The world around us right now is changing, and a lot of people are rejecting old racist ideologies that have made up quite a bit of America’s history. It’s daunting to want to get outside and protest, but luckily, there’s a lot of messed-up things within Second Life you can turn your attention to. You don’t even need to leave your chair!
Because I’m black, it’s easy for me to see all of the things I have seen and not be surprised by them anymore. I can’t say the same of my white counterparts. I think the breadth of how ugly race is depicted in this game might shock some of you.
It can also tell you some of why I decided to largely part from the game and am looking at its gradual changes with trepidation. Other virtual worlds have more updated stances and intolerance for these things, and yet this stuff persists by and far in Second Life because… I don’t know why. Free speech? Is that it? I don’t know anymore.
I will now go in and describe the tiers on which this problem persists in this virtual world.
Racism in Second Life: Layered Like A Cake, And The Frosting Is Rather Bitter
Racism persists on a large level in the game for multiple reasons.
Second Life’s TOS and stances on things, such as what happened with slurs persisting on Marketplace, allow targeted harassment to slip through and make the game appear to be very intolerant of anyone who isn’t Caucasian. As of this writing, Linden Lab staff are now addressing eliminating racial slurs from the Marketplace, but I must point out that this problem has existed and has been complained about for years.
Individual parcels are another problem that lets users put up racially-charged messages that aim to discriminate and harass users of color. For example, there used to be a parcel called “Wake Up, Black People!” that was around for a long time. It was linked to other parcels of a similar nature, featuring the message that black people took too much welfare and saw former president Obama as a dangerous messiah. The message on the parcel was that we were a lazy folk and needed to motivate ourselves to do better.
I remember AR’ing that parcel, and yet nothing ever happened to it. A recent search shows it finally disappeared. Did its user finally get sanctioned for their hateful display, or was it taken down out of boredom? I’ll never know, because I gave up on any kind of justice being served on that point a few years ago.
LEA Wasn’t The Most Culturally Sensitive, Either
When I had yet to apply for volunteering at the Linden Endowment for the Arts, I remember a project that was green-lit and centered around the “romance of the Arabian desert”. At the time, the hashtag #ownvoices on Twitter was well-circulating. I was excited to visit the exhibit and see what an Arabic artist (I guessed) had to say about that area.
What I saw instead was a blank sand desert parcel, a treasure chest full of gold, and a woman that looked like I Dream of Genie posting seductively there. She had blonde hair, blue eyes, a huge chest, and was dressed like some exotic fetish of the Middle East. It was a complete letdown. I had no idea how to bring that up with anyone on how this could come off to Second Life’s Arabic users, either (yes, they exist).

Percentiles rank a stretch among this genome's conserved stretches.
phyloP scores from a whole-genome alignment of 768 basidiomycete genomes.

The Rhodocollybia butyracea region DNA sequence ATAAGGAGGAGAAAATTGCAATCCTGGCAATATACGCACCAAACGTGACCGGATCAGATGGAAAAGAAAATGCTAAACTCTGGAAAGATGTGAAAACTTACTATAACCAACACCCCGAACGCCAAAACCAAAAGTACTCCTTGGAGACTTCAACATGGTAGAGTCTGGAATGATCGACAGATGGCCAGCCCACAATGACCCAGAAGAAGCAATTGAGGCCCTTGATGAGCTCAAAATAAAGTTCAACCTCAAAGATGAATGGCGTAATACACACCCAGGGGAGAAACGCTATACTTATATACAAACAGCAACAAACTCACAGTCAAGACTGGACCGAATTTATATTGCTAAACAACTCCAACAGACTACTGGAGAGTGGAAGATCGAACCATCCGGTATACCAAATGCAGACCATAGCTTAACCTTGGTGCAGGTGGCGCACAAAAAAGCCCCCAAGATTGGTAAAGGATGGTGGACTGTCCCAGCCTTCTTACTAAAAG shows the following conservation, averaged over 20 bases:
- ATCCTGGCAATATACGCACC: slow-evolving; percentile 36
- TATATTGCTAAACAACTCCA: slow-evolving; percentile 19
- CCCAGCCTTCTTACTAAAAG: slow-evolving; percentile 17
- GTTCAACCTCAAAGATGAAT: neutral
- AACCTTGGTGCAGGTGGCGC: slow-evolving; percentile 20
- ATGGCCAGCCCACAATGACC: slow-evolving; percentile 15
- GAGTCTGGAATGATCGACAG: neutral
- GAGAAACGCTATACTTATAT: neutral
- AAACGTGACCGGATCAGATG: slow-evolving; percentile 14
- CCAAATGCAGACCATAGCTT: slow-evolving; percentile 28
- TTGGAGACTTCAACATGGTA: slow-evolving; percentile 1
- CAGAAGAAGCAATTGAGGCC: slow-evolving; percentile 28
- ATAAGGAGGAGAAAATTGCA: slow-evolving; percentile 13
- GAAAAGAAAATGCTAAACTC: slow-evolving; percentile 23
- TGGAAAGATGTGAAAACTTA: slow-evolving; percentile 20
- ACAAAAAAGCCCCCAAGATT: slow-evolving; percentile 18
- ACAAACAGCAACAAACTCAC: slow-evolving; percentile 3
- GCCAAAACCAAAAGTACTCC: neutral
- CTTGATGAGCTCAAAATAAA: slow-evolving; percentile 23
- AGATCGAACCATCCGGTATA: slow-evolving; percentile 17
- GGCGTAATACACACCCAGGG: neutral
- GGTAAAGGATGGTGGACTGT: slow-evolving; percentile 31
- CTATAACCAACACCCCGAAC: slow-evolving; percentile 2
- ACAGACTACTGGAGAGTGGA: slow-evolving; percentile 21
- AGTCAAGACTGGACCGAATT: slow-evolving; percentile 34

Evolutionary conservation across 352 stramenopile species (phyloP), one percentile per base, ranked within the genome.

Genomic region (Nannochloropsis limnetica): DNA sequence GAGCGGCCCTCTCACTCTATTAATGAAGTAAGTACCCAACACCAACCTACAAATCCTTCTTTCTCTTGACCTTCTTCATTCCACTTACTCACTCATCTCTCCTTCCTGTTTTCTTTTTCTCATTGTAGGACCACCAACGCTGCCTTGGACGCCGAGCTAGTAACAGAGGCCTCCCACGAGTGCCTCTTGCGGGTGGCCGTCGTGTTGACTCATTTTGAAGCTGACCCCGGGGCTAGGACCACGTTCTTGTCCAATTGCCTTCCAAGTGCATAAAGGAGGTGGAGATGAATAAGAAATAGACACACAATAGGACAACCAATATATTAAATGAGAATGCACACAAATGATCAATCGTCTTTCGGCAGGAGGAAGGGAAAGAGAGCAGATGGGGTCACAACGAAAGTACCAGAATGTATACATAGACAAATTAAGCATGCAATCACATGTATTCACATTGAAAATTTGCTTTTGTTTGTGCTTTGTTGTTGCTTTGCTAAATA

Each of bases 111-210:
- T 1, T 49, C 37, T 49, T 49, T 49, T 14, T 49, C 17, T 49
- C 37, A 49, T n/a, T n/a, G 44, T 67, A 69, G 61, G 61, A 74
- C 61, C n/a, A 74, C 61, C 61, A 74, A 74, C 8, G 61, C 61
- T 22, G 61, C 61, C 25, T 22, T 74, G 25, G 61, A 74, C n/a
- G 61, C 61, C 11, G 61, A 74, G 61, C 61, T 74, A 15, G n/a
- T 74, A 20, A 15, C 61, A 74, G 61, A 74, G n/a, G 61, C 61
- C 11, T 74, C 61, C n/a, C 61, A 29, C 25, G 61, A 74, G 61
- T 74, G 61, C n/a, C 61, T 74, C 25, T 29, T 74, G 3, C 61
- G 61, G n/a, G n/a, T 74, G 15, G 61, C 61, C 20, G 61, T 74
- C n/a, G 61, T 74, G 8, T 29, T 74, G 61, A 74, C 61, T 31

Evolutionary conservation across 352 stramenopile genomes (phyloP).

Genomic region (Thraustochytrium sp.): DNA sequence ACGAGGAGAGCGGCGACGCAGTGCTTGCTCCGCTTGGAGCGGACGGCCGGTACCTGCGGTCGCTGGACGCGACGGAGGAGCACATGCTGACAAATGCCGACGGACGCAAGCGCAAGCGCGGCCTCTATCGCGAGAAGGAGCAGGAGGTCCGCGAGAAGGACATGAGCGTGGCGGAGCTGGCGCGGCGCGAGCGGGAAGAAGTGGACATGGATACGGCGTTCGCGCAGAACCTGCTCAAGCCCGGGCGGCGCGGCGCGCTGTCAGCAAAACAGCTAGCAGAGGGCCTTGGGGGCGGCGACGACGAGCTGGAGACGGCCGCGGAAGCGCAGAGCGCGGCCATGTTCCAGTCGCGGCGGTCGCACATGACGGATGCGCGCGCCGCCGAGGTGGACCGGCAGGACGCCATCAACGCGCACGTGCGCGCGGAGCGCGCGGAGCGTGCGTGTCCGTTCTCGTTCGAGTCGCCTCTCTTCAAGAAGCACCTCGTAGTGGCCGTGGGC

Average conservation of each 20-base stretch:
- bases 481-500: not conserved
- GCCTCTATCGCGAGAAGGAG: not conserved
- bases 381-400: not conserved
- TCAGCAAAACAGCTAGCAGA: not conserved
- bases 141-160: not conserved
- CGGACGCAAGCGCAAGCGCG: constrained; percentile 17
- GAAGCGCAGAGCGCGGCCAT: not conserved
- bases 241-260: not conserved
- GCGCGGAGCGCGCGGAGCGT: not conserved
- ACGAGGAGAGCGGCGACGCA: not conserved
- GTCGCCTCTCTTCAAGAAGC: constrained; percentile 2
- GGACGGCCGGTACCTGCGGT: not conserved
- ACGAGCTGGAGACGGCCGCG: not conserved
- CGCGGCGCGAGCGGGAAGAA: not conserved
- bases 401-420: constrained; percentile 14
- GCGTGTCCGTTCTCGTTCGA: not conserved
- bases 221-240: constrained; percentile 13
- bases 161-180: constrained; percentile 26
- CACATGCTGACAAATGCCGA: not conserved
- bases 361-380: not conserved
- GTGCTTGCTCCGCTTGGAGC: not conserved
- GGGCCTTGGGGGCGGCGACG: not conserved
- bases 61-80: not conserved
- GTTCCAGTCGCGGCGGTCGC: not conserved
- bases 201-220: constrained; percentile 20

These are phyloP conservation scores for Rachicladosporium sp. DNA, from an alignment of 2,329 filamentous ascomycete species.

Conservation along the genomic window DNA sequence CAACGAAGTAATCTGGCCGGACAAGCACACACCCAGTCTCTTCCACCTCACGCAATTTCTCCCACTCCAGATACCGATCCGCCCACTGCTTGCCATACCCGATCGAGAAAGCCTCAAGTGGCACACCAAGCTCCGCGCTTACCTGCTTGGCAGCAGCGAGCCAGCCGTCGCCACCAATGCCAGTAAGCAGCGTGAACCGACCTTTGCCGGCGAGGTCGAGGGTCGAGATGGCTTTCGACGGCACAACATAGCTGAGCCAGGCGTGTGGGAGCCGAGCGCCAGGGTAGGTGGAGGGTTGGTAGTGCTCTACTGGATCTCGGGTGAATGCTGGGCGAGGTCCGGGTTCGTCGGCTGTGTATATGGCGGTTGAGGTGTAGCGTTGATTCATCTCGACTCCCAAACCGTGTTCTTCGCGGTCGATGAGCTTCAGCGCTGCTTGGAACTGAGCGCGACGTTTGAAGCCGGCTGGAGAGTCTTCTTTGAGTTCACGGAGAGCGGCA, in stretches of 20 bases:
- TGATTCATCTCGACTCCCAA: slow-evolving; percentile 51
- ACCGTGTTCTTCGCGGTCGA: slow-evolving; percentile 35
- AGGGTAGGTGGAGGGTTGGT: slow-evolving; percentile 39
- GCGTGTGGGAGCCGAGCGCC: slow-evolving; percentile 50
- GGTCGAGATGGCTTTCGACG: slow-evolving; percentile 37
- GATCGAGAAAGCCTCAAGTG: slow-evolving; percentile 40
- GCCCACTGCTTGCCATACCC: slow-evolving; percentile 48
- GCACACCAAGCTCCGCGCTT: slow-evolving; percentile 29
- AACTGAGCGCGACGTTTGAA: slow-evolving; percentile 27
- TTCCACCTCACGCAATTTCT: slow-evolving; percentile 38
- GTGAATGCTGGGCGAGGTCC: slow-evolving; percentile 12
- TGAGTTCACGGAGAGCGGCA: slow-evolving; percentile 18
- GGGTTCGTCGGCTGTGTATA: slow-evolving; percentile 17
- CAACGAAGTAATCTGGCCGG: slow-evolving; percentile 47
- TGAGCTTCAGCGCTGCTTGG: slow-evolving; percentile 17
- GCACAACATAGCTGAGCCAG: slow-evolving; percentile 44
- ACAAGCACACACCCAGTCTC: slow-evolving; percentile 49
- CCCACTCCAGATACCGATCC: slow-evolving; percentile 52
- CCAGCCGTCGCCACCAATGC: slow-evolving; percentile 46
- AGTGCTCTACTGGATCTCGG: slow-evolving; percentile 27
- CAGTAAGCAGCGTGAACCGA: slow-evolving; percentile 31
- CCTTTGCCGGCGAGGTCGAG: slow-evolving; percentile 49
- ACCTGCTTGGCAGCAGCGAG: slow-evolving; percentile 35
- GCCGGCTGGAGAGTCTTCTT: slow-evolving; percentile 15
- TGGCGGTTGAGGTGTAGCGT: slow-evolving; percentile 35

Did anyone care? That question lingered in my mind for a long time.
“Is This What You Think Of Me?”
I used to wander the Amazon sims for its survival minigames, and to see how far I could get hopping from island to island. One day I was walking along a rotting log when I bumped into another user.
She looked like an exaggerated version of an African woman. She was a caricature–let me state that plainly. There’s a point in dressing up an alt of color where it becomes self-effacing, and the amount of curvature the author had placed on her had well gone past that. In her nose her piercings, and in her lips too. The piercings were bone. There was a bone in her hair as well. It was racist. I stared at her.
She was dressed in tribal wear (of course) and looked back at me without saying anything. And all I could think was, “This this what you think of me?” The user never addressed me. I think at that point I teleported out of there.
A Well-Known Event Runner, Her Designer Friends, And Private Racist Jokes
A well-known event runner was liked by many. She had her own Discord where she and more well-known designer friends were occupying top roles. One day we watched a movie together as a group. Something came up in the film where a black character talked about “being free”.
One of her friends, someone who is a popular furniture designer, said, “This is what black people sound like.” All of them laughed. This came out of the blue and it blindsided me.
I left the chat because afterwards, I had no way of saying who it was that did this. Even if I say it now, people would attack me. All I can say is that these people are really talented, but also very unfortunately racist.
I never shopped at her events or his store again.
“Real Japanese Designers” Send A Message At Skin Fair
Everyone knows about designers who pretend to be Asian in order to sell more of their Asian-themed products at, especially at events. I saw the annoyance from Japanese users about this at a Skin Fair event, where one put up a sign.
I can’t remember the exact words, but anyone who stopped by her booth saw the same. It protested those who pretend to be Japanese, and it vaguely insulted those people. As far as I know, the message was largely ignored.
So What Can Be Done?
This is really a tip of the iceberg here, but it seems racism in Second Life is divided into two parts: things the Linden staff can enforce better, and things the community can soundly reject in order to make everyone feel more welcome and included.
The question is, how much energy does anyone have to seeing this through?
Thanks for reading, and I’m happy to read any comments on this. Just please keep them civil, as this is a hot subject. Thank you!